All too often of late I see press releases from tech providers who are re-branding their old hosted services as “cloud” services. This strikes me as somewhat disingenuous. There are some important differences between hosted services and a true cloud offering.
What’s a Hosted Service?
Hosted services are technology services offered to you or your company by a provider that hosts the physical servers running that service somewhere else. Access to the service is usually provided through a direct network connection that may or may not run via the Internet.
This isn’t a new idea. Hosted services date back to the early years of commercial computing, when companies would purchase processing time from mainframes hosted by other companies. These days hosted services generally take the form of more generic business applications including website hosting, email servers, off-site backups, data warehousing and that sort of thing.
Odds are, if you’re operating in the corporate space, you’re using at least one hosted service right now.
What’s a Cloud Service?
As the name “cloud” suggests, this is a somewhat nebulous concept. Strictly speaking, a cloud service is a hosted service that’s accessible over the Internet – a subset of hosted services. But is that really all there is to it?
I don’t believe that it is. I submit that a hosted service, even one accessible via the Internet, can’t be considered a real cloud solution unless it’s been built to capitalise on the new range of collaboration and interconnectivity that is inherent in the cloud.
Let’s look at an example: email.
We’re all familiar with the old standards of corporate email solutions like Microsoft Exchange and IBM Lotus. Although larger corporates will most often run their own instances of these locally in their internal datacentres, mid-size companies will usually outsource email provision on these tools to hosted service providers. The difference between hosted and local is literally just where the physical server sits – essentially there’s no distinction in functionality between the two.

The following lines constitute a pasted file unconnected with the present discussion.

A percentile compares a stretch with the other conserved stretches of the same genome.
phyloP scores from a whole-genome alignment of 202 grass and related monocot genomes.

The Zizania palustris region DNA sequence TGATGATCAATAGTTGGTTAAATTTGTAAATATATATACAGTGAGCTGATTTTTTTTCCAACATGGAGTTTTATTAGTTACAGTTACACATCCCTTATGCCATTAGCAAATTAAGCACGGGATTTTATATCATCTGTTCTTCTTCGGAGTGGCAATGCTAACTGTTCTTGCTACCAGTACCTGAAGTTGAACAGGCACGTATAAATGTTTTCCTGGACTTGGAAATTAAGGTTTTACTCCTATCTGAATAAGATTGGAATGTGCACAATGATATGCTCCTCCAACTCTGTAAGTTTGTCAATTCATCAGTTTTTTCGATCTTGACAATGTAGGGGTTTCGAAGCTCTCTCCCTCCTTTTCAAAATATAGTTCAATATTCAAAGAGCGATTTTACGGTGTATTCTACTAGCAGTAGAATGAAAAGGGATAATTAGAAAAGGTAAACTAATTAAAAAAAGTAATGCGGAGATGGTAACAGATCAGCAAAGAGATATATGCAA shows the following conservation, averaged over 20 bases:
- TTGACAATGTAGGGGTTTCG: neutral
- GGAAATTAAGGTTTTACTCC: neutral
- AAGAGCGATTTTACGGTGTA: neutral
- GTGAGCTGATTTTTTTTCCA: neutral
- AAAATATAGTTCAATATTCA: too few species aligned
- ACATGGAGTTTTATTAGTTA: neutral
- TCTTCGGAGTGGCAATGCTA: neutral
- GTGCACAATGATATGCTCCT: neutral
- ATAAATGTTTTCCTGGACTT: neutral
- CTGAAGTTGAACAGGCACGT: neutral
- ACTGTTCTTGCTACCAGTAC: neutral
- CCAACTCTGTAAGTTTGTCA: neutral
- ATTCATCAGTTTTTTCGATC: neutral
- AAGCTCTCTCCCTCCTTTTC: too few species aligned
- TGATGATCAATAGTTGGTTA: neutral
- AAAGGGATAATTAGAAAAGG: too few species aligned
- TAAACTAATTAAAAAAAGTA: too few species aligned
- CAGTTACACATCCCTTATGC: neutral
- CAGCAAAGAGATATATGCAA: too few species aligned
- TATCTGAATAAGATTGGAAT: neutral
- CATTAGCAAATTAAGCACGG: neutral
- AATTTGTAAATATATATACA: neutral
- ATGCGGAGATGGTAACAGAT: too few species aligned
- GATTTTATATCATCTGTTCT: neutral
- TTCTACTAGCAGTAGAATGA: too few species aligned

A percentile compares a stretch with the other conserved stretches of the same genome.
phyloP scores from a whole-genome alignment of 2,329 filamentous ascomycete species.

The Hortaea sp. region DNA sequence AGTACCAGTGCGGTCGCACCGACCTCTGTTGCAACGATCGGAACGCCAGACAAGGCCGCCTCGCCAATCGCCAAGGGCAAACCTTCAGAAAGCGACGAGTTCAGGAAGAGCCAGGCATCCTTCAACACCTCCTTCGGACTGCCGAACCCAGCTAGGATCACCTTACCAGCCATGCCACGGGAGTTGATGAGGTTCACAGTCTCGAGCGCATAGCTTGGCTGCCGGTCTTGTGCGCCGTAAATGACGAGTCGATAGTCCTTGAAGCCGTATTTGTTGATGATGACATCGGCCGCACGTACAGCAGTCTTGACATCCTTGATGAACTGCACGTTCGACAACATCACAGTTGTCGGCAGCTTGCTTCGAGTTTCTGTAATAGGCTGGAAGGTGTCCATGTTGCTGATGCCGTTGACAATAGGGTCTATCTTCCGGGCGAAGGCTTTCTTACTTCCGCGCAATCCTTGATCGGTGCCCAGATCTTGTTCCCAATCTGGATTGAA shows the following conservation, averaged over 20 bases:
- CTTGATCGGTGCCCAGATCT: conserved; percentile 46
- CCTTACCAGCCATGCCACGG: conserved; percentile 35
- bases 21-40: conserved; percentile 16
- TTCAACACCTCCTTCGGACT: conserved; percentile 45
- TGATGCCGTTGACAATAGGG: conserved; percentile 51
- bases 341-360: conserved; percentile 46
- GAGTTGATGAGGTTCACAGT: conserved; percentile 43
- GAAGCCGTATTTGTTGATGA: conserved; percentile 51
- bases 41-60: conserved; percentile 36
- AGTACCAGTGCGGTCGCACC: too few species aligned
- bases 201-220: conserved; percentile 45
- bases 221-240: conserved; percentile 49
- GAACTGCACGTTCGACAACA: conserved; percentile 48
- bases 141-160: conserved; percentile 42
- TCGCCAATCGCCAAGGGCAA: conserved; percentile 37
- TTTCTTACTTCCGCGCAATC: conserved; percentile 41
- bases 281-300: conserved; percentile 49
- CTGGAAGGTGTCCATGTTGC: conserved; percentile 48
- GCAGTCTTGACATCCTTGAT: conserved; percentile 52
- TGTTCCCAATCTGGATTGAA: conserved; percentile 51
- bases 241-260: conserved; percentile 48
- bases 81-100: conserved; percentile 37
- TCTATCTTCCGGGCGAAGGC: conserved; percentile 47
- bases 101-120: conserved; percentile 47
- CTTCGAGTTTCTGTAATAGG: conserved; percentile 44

Describing a hosted email solution such as these as a “cloud” service is probably a bit misleading. While it certainly satisfies the literal definition of a cloud service, Exchange and Lotus are essentially designed to run as internal services. Their access via the Internet is clumsy at best (try accessing Microsoft Outlook Webmail through Mozilla Firefox and you’ll see what I mean), and is clearly a tacked-on afterthought added to the tools in response to growing need.
Contrast this with a cloud-based email service like Google’s Gmail – an email solution born in the cloud and built to be accessed via the Internet. Gmail is equally at home on any computer and in any browser. It even supports outdated standards like POP3, allowing users to access their accounts from computers and applications that may be obsolete or less powerful (less-popular smartphone platforms, for example).
In addition to this, Gmail’s default interface is studded with extra connectivity tools like Gtalk (instant messaging) and Buzz (social networking) that are able to effortlessly connect to non-Google services through the use of open standards and APIs. More experienced users can connect their Gmail account up to Google’s other offerings like Docs and Calendar for an integrated cloud experience, allowing for a level of collaboration simply not achievable through old-fashioned hosted services.
And that’s the key-word: collaboration. The most popular cloud-based services are popular because they provide collaboration other tools don’t allow: an extra layer of interconnectivity between users and other systems that’s easy to use and inexpensive (or free) to buy.
These cloud-based tools: Gmail, Google Docs, DropBox, Twitter, Facebook, Google Maps, YouTube and so on, are streaking ahead of their local and hosted predecessors – not only in corporate implementation, but also in adoption by private users – because they are built for the web and designed from the very beginning to work with the user and with each other. These are the tools that make the cloud what it is.
Connecting an internal solution to the web and calling it “cloud” is a bit like waterproofing a truck and calling it a submarine: It might technically fit the description, but it’s clearly not meant for that.
By Owen Swart, Technology analyst at Don’t Fear the Tech